The Law Commission recently announced a review of the Arbitration Act 1996, on the 25th anniversary of the law’s entry into force. The law has helped London become a preeminent destination for commercial arbitrations. However, it has been identified by the Law Commission as a piece of legislation that should be reviewed to ensure that it “remains current in all respects”.
The objective of the review is to ensure that England and Wales remains an attractive ‘destination’ for dispute resolution and a preferred choice of law. Following consultation by the Law Commission under the 14th Law Reform Programme, a number of issues have been identified as possible areas for law reform. These included:
- power to summarily dismiss unsubstantiated claims or defenses in arbitral proceedings;
- the powers of the courts that may be exercised in support of arbitration proceedings; and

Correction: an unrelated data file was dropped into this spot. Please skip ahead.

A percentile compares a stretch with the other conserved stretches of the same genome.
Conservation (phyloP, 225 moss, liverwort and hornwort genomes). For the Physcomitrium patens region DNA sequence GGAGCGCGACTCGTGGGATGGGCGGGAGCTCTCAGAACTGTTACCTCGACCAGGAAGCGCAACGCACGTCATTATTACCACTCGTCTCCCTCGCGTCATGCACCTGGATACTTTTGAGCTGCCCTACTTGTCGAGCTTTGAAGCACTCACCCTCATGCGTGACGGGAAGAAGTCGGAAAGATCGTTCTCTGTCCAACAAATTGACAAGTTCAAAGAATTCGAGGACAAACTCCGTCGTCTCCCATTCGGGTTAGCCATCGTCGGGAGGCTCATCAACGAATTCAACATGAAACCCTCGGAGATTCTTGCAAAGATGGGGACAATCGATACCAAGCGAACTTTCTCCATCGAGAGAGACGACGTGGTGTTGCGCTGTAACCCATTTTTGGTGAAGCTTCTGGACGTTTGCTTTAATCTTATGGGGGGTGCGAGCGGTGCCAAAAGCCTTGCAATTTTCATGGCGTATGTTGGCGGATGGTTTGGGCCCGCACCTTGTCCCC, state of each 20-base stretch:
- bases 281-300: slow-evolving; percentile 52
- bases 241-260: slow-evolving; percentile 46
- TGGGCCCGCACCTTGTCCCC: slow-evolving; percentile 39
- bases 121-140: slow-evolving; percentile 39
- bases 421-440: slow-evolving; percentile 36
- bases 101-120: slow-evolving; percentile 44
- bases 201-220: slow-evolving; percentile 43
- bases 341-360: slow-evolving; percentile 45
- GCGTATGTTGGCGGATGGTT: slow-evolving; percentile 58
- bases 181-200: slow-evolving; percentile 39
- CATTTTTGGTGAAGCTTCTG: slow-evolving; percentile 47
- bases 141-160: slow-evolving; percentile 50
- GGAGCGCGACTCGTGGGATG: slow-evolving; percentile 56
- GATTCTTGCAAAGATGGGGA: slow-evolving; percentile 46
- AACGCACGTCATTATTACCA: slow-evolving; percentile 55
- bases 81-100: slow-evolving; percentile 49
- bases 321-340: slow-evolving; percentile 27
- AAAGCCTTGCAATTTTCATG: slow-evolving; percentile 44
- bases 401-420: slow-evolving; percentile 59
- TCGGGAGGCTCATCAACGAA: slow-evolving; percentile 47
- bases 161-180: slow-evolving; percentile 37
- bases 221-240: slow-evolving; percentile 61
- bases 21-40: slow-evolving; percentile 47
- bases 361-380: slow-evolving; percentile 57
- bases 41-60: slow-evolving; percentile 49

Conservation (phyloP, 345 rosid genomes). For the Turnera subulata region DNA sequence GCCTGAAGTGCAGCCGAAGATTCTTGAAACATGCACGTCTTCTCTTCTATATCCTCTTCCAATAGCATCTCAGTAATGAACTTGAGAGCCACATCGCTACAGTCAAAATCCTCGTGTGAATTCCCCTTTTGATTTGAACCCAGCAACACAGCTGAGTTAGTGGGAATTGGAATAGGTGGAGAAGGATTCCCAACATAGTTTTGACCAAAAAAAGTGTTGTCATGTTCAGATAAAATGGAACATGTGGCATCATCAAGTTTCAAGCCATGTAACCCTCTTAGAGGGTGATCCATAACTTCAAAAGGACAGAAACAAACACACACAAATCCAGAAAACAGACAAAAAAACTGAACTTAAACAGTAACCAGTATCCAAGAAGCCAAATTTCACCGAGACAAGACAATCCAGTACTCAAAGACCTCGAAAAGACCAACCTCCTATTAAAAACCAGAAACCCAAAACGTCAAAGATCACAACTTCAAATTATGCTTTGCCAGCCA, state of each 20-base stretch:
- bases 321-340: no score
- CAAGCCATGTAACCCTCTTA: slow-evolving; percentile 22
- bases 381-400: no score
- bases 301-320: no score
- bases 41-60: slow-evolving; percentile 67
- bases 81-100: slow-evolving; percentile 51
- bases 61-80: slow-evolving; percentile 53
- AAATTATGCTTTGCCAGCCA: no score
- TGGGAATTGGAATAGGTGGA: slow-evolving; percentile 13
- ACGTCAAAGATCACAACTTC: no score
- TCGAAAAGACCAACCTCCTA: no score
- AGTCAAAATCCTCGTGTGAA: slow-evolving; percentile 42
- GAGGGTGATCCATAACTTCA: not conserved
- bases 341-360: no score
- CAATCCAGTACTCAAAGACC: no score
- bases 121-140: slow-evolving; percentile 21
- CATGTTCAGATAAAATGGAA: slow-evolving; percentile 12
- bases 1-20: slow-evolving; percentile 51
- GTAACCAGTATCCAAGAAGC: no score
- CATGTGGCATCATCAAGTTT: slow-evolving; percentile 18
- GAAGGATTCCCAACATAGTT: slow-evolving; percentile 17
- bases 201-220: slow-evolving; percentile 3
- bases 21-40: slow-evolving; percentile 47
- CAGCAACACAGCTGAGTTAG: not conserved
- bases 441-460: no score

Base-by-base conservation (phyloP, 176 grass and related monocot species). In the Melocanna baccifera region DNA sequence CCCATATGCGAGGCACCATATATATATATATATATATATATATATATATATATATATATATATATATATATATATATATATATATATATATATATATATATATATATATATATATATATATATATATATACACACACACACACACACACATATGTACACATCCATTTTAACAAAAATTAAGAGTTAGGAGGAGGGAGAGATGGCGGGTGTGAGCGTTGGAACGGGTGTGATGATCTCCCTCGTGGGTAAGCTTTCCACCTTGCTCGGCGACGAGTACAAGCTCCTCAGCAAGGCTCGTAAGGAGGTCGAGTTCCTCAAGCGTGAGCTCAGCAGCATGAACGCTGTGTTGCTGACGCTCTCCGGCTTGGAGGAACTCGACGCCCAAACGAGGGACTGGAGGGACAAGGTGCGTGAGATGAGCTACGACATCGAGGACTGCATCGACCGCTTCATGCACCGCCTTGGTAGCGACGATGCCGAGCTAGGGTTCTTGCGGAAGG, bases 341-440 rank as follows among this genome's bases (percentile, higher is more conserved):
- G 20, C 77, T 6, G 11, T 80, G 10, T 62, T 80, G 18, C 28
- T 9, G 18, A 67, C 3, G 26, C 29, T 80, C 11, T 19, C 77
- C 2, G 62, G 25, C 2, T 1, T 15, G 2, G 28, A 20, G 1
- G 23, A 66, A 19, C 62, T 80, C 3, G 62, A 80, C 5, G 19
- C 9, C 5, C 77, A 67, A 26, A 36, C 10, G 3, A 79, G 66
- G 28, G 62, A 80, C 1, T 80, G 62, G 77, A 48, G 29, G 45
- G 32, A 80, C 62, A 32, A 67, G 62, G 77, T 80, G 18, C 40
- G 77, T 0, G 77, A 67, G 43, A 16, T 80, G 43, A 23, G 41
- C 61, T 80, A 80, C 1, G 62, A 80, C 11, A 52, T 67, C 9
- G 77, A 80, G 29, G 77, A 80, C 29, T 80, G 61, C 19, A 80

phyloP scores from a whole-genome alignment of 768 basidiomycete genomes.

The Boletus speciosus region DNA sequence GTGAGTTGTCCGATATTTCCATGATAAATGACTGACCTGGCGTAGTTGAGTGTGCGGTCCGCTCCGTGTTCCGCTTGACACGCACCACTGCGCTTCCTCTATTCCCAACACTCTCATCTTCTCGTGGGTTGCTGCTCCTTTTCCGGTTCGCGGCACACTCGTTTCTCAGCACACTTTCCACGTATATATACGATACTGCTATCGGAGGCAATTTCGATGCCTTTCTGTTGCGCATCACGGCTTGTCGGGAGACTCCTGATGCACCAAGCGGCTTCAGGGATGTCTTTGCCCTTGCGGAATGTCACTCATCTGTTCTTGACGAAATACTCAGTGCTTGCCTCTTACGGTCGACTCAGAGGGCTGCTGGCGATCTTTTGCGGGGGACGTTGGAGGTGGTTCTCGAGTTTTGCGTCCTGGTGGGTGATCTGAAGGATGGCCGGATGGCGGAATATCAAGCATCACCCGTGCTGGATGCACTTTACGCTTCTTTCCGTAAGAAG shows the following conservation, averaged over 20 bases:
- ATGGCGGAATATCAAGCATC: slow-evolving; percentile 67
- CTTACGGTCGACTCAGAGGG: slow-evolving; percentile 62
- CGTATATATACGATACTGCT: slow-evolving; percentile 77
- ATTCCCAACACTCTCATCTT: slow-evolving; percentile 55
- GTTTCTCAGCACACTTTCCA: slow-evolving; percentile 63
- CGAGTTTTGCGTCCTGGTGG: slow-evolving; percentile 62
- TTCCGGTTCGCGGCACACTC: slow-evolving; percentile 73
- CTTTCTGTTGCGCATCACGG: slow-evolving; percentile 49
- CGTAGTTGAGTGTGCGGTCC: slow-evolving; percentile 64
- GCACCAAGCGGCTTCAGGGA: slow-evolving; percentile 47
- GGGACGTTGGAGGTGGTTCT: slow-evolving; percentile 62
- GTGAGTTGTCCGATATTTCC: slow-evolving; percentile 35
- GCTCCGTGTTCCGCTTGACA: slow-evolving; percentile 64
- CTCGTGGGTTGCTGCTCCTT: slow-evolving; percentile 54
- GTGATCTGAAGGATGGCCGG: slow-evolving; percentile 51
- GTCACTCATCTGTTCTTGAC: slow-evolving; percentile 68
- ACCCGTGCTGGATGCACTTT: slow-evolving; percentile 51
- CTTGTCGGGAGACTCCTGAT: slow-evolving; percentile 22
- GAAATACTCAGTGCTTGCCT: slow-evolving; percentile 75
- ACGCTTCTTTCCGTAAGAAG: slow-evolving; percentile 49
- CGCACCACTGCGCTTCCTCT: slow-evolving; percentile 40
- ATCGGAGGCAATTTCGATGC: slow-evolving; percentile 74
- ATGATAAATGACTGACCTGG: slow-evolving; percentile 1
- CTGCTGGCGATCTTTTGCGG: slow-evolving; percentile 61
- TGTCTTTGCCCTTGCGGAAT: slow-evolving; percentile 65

- confidentiality and privacy law in arbitration proceedings.
Among these possible areas of reform, the issue of confidentiality and privacy is particularly interesting. Confidentiality is a feature of the arbitral process and a key area in which arbitration differs from litigation. However, the law is particularly silent on the issue of confidentiality. Law reform can align national legislation with that of other popular arbitration jurisdictions (such as Singapore and Hong Kong) that have sought to provide legal guidance to parties on their confidentiality obligations. It remains to be seen if and how the Law Commission will choose to address this issue.
The Law Commission will launch its review in the first quarter of 2022 and aim to produce a consultation paper in late 2022.